While Obama insisted during his presidential campaign that comprehensive immigration reform would be one of his top priorities, the combination of the economic crisis that broke out just before his election, and the anti-immigrant backlash as manifested by the right-wing populist “Tea Party” movement has dashed all hope that a bi-partisan package – one that would enjoy support in both parties – could pass Congress.
Increased media attention here on the power and violence of the Mexican-based drug cartels over the past year has also darkened prospects for reform.
Indeed, the fact that Obama’s Republican rival, Arizona Sen. John McCain, has felt compelled to endorse the most draconian provisions of his state’s new law in order to fend off a right-wing challenge in the ongoing Republican primary election for his Senate seat, has underlined how far to the right the immigration debate has shifted since Obama’s election. Under President George W. Bush, McCain was one of the most outspoken Republican voices in favour of reform, including amnesty provisions for undocumented immigrants who have lived in the U.S. for many years.
Despite data indicating a marked decline in illegal immigration, primarily due to the impact of the 2008-9 recession, the general perception, especially in Arizona, is that the U.S. has lost control of its borders. According to a recent Rasmussen poll, 70 percent of likely Arizona voters support the law, while only 23 percent oppose it.
Nationwide, several polls taken this month found majorities of around 55 percent that favour the law, while around 35 percent oppose it. Indeed, “copycat” bills have been prepared in almost two dozen states, and Republican candidates for governor in several southern and Rocky Mountain states have campaigned on the promise of pushing similar bills if they win in November.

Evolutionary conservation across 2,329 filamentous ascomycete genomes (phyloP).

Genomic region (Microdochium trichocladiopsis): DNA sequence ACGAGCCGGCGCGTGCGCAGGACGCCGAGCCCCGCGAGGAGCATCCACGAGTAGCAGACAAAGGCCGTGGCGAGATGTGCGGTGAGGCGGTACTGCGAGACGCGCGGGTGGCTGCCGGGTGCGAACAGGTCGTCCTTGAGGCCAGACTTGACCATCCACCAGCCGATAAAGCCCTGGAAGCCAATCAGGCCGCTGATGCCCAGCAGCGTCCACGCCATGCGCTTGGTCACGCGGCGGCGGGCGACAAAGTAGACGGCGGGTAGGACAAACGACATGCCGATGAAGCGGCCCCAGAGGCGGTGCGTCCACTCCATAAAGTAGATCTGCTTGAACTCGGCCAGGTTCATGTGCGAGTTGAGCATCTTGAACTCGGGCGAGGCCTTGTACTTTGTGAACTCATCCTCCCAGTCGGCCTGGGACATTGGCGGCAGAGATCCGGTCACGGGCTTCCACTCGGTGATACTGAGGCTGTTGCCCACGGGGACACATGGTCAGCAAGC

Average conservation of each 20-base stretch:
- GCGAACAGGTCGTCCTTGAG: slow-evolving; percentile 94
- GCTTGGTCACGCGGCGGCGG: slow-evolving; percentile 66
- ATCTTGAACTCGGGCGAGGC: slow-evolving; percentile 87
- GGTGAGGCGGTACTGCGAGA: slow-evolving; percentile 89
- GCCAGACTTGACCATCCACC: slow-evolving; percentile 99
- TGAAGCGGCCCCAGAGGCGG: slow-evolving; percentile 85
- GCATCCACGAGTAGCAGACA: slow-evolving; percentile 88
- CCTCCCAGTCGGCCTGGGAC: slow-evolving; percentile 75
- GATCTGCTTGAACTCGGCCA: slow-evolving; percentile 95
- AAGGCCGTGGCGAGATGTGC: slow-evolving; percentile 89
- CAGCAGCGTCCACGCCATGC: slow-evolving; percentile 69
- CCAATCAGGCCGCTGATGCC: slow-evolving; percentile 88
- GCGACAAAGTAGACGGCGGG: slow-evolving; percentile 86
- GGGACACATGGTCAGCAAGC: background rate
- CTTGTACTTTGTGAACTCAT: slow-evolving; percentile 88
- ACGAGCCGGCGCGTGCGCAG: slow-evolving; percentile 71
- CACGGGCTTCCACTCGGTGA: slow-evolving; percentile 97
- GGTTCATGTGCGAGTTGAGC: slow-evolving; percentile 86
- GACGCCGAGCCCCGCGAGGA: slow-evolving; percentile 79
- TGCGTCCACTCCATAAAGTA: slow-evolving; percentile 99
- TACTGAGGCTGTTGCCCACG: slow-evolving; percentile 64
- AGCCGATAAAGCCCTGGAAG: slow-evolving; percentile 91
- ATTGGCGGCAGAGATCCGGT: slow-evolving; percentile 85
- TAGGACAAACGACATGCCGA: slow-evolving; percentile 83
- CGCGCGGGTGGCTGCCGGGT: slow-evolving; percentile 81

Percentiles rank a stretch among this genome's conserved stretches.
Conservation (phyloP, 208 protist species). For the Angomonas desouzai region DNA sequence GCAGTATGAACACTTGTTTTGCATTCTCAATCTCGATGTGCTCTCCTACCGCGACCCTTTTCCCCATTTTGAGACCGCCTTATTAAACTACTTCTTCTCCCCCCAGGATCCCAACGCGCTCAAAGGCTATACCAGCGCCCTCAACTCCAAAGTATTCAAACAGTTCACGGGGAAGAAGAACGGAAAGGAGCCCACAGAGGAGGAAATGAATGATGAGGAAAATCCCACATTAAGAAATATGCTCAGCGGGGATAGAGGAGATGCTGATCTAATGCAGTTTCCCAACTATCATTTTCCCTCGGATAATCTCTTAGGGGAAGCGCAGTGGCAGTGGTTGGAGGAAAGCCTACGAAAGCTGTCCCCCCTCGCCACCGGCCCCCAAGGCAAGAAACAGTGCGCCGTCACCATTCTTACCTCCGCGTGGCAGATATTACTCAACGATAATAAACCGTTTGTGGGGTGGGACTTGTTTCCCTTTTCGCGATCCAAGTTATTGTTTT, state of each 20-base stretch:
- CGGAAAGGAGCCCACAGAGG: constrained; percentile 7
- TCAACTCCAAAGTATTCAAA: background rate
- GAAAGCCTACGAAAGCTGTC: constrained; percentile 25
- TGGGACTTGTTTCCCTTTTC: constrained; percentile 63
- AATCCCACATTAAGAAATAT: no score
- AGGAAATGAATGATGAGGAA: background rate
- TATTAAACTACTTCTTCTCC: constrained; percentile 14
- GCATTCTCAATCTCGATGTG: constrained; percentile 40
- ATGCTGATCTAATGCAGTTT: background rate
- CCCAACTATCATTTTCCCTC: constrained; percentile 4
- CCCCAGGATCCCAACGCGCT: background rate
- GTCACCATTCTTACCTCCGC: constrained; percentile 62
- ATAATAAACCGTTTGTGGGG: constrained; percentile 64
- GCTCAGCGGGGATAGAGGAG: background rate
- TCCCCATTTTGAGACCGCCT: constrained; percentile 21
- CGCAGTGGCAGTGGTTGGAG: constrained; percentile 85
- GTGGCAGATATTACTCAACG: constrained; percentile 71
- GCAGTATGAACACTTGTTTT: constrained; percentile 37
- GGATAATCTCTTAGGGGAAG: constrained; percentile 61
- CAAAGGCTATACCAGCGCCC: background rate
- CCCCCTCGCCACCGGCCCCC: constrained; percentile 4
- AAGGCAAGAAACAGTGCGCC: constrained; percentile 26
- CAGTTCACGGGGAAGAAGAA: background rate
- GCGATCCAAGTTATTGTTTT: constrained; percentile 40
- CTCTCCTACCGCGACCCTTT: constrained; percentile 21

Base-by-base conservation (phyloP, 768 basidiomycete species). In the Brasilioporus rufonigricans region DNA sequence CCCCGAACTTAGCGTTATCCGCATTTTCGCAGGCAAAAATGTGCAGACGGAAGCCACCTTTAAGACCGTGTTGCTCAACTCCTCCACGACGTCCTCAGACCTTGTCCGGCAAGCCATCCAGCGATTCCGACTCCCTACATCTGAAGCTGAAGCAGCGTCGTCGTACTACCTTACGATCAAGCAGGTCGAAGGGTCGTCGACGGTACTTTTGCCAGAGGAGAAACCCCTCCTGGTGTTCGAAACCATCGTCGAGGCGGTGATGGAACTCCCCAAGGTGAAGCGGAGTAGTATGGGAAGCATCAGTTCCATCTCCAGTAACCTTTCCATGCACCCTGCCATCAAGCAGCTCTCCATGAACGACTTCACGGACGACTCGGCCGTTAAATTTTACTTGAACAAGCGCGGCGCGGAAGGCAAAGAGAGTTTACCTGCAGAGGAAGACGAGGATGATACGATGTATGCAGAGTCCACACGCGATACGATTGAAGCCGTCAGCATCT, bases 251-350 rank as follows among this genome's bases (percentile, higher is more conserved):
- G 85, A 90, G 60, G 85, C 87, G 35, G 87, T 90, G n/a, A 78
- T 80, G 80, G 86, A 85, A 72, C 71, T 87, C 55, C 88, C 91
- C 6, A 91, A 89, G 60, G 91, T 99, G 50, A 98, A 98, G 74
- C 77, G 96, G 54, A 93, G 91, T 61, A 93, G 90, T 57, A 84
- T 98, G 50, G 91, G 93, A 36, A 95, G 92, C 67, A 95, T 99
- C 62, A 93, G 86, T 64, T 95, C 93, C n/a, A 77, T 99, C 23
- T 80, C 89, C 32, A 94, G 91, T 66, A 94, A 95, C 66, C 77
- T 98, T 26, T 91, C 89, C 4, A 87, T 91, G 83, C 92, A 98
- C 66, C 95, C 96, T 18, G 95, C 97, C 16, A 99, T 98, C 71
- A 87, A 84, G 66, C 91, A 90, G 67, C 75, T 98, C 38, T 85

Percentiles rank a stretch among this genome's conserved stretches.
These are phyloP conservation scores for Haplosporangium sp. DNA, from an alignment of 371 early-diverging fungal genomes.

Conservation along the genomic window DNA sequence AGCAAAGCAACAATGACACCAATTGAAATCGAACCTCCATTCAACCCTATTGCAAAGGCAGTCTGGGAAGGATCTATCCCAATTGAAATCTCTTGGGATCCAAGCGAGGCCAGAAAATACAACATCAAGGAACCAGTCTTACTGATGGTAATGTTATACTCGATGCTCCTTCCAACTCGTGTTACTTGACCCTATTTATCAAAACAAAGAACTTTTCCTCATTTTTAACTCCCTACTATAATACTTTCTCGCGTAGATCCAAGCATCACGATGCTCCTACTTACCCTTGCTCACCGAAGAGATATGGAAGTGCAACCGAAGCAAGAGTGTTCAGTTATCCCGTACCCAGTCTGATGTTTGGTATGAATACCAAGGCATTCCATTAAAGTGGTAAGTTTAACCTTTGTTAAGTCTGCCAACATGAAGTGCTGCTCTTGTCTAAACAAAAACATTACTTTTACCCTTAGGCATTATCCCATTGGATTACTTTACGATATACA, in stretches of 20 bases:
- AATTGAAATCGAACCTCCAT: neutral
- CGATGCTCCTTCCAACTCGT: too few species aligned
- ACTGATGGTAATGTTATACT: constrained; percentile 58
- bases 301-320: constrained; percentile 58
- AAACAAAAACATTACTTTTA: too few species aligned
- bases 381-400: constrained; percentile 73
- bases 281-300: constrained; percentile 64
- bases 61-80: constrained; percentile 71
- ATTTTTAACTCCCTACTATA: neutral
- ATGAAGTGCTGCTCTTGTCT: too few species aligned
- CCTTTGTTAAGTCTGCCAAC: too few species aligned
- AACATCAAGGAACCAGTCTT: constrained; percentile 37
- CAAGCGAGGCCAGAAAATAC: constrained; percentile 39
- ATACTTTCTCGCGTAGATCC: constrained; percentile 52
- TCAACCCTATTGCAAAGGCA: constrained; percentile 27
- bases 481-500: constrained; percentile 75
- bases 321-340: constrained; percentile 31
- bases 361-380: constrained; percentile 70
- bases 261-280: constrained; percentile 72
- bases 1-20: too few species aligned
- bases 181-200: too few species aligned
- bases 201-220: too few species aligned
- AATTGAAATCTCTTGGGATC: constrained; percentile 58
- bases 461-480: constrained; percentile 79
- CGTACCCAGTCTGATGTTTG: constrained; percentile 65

This has posed a tough political choice for Obama and the Democrats.
On the one hand, they feel obliged to respond to public opinion, especially in the run-up to the November mid-term elections. On the other, they see long-term political gain in retaining and cultivating the loyalty of the Hispanics who not only are strong supporters of reform that would legalise the status of undocumented immigrants, but who are also the fastest-growing minority group in the country.
Obama has tried to steer a middle path. In the wake of the Arizona law’s enactment in April, he announced just a few weeks later that he was deploying 1,200 National Guard troops to help patrol the U.S.-Mexican border. The administration has also stepped up deportations.
At the same time, he reiterated his support for the kind of comprehensive immigration reform favoured by most Hispanic groups, criticised the Arizona law as “ill-conceived”, and later authorised the Justice Department to join the lawsuit to prevent its implementation.
Given the prevailing anti-immigrant sentiment, the latter step was hailed as courageous by Hispanic and civil-rights groups.
“This is a major step that will help protect the residents of Arizona against racial profiling and discrimination, and the Obama administration deserves praise for its principled decision to challenge this law despite pressure to stay silent,” said Anthony Romero, the ACLU’s executive director.
Arizona has itself suffered a significant backlash against the new law. More than 30 state and local jurisdictions across the nation enacted resolutions condemning Arizona’s law, joined a national boycott of Arizona, or instituted bans on travel to the state by their employees.
Led by Mexico, seven other Latin American countries – Bolivia, Colombia, El Salvador, Guatemala, Nicaragua, Paraguay, and Peru – filed legal briefs in support of the Justice Department and the other plaintiffs in the case.